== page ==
Conducting workshops might be your primary business as a trainer. And to conduct your training, you may have to travel to different cities. Some trainers have a support system that helps them organize the event, find a place for the workshop, manage the attendees, etc. In some cases, you may be forced to do it all by yourself. If you are just starting up, you may have no one else to support you. This guide will help you figure out how to bring together your workshop to minimize disruptions and maximize learning.
Know your audience
Creative people would appreciate an inspired space. Typically unstructured, informal and a large area works best for the creative types. Hiring an art studio would be a good idea when you plan to train artistic people. Los Angeles is filled with plenty of art studios, open space venues and outdoor schools that fit well with the imaginative kind.
If you are looking at an elite crowd, an impressive long table boardroom in Washington would be your best bet. It is essential to understand who your audience is before you can look for a workshop space. Secondly, it is also vital to know how many people are expected at the event. If you are conducting an event for a company, they can give you the numbers. However, if you are holding a workshop on your own, figure out a realistic participant size. You can base the estimation on ticket sales, RSVPs, etc. Nothing looks worse than a half-empty hall when you start your presentation.
Know your workshop needs
It will not make any sense to hold a workshop on pottery in a boardroom. Likewise, teaching how to crunch numbers of a blue chip company may not be best accomplished in an outdoor setting. Identify all your needs for conducting a workshop and create a checklist. When you go hunting for a place, crosscheck to see if it meets most or all of the items on your list. Sometimes, you may have to hire extra equipment from outside, and that is ok as long as you have identified it ahead of time.
Most workshop places have a flexible floorplan giving you a choice in the seat planning. It is crucial to choose a plan that causes minimal disruption when people move around. And more importantly, if people need to interact with other participants, they should have enough space to expand on the floor plan that you have chosen. For example, if you need to break the attendees into groups of five for certain exercises, it would be better to arrange the chairs in groups of five around a table. This way, your attendees are automatically in groups of five, and if needed, they can switch to another table with minimal disruption.
Here are a few excellent workshop spaces to give you an idea of what to look for when trying to find meeting rooms in Washington, Chicago, and Los Angeles.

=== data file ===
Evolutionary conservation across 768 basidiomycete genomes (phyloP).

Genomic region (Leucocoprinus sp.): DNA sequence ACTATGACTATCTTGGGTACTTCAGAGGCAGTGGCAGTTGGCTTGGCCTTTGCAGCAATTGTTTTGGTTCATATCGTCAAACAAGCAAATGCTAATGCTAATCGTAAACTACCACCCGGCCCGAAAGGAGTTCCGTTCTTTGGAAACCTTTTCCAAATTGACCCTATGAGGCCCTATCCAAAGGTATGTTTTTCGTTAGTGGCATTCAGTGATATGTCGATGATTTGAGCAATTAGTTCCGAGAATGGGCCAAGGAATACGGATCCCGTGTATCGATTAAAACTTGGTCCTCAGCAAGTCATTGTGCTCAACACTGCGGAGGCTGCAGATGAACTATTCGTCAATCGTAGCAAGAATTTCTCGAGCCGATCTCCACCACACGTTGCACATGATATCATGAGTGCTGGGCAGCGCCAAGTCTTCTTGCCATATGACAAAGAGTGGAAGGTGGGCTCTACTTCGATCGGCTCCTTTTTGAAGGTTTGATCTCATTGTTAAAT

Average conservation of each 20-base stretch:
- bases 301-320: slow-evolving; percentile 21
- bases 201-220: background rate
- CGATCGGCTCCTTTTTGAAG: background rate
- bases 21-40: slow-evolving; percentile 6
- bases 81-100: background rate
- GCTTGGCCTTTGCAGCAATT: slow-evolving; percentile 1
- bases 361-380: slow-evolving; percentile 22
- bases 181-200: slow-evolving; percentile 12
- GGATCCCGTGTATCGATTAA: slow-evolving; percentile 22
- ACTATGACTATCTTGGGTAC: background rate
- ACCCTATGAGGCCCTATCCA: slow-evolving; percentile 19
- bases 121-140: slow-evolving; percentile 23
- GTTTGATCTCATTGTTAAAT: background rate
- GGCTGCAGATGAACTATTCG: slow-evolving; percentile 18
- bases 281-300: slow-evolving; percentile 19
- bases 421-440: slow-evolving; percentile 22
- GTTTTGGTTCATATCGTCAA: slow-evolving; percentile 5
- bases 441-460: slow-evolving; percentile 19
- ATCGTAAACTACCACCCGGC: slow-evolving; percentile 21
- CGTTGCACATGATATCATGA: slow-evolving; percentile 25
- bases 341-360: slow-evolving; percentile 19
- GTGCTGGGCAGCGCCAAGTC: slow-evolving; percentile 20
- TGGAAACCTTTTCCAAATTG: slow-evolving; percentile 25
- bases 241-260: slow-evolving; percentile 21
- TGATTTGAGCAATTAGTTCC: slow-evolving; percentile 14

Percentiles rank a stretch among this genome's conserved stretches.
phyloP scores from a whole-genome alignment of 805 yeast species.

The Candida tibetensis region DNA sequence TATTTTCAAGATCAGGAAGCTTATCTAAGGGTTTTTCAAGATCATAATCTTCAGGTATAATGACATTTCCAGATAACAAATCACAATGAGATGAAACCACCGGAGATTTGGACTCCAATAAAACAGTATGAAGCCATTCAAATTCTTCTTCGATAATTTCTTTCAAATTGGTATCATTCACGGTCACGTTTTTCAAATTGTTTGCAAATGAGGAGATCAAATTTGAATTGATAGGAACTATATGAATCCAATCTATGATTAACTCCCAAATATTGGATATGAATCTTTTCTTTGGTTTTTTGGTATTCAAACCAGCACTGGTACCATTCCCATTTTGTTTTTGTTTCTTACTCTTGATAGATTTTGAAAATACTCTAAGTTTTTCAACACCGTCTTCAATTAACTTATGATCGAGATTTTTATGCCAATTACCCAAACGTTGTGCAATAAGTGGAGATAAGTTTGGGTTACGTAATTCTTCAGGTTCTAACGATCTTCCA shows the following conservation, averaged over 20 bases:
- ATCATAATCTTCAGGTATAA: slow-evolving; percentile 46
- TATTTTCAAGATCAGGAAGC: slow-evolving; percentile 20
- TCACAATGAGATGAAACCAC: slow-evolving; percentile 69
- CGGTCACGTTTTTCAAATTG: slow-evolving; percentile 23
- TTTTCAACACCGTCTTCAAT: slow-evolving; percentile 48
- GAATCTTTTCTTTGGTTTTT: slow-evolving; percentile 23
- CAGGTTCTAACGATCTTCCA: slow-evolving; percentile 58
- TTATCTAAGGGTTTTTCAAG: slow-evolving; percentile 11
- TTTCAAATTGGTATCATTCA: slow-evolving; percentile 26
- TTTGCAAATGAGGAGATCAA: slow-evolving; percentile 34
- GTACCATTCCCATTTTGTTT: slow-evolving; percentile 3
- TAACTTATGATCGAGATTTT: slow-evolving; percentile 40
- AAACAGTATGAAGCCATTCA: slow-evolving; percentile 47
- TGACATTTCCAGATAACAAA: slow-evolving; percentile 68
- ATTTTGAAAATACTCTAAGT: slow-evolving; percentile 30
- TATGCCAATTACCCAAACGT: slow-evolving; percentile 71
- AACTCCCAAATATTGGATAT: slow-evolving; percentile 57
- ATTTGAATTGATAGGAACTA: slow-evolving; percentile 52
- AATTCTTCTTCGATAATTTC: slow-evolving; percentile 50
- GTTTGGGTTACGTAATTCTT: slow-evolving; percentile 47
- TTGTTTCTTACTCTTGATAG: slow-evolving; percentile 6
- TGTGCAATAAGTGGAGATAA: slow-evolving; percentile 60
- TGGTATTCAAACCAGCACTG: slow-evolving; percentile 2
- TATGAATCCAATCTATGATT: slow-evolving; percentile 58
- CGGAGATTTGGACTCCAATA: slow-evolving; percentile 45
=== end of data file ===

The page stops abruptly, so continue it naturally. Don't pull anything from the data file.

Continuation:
a. Bridgeport Gallery And Event Space, Chicago
A Gallery space located in the McKinley Park/Bridgeport area of Chicago, Bridgeport Gallery and Event Space, would be an excellent place to hold an artistic or creative workshop. It is easily accessible from I55 and I90/94 and has free parking. It has all the necessary AV equipment for a workshop and even has comfortable lounging areas to relax.
b. DTLA Studio, Los Angeles
If you want a big space to do your workshop in Los Angeles, this is the one for you. DTLA Studio is located on the sixth floor of a commercial property in Downtown Los Angeles Fashion District. A total of 6000 square feet gives you enough space for any kind of artistic workshop. It has basic plastic chairs and a PA system included in the price. This is best suited for creative endeavors.
c. 1800 Tysons Blvd, Washington DC
When you have to hold the attention of the DC elite, Convene at 1800 Tysons Blvd is the right place to hire. Located just 25 minutes away from the Downtown DC area, this venue is also accessible from Metro through the Silver Line Metro station which is right opposite to the building. Fitted with the state-of-the-art AV equipment and a contemporary design, it can hold up to 200 delegates at a time, making it perfect for workshops and briefings.
Once the location and audience are sorted, go back to the checklist to see what extras need to be brought from the outside. It may be just posters, pens, and notebooks, or it could be something more elaborate like getting manuals printed, ID cards for the attendees, hiring support staff, etc. The key is in the planning, more time you spend on analyzing the needs and ticking off items from your checklist, the easier it will be to conduct the workshop. A well-planned workshop will not only make your participants happy, but it will also spur good word-of-mouth publicity, for free. So get started on that checklist and make your training a grand success.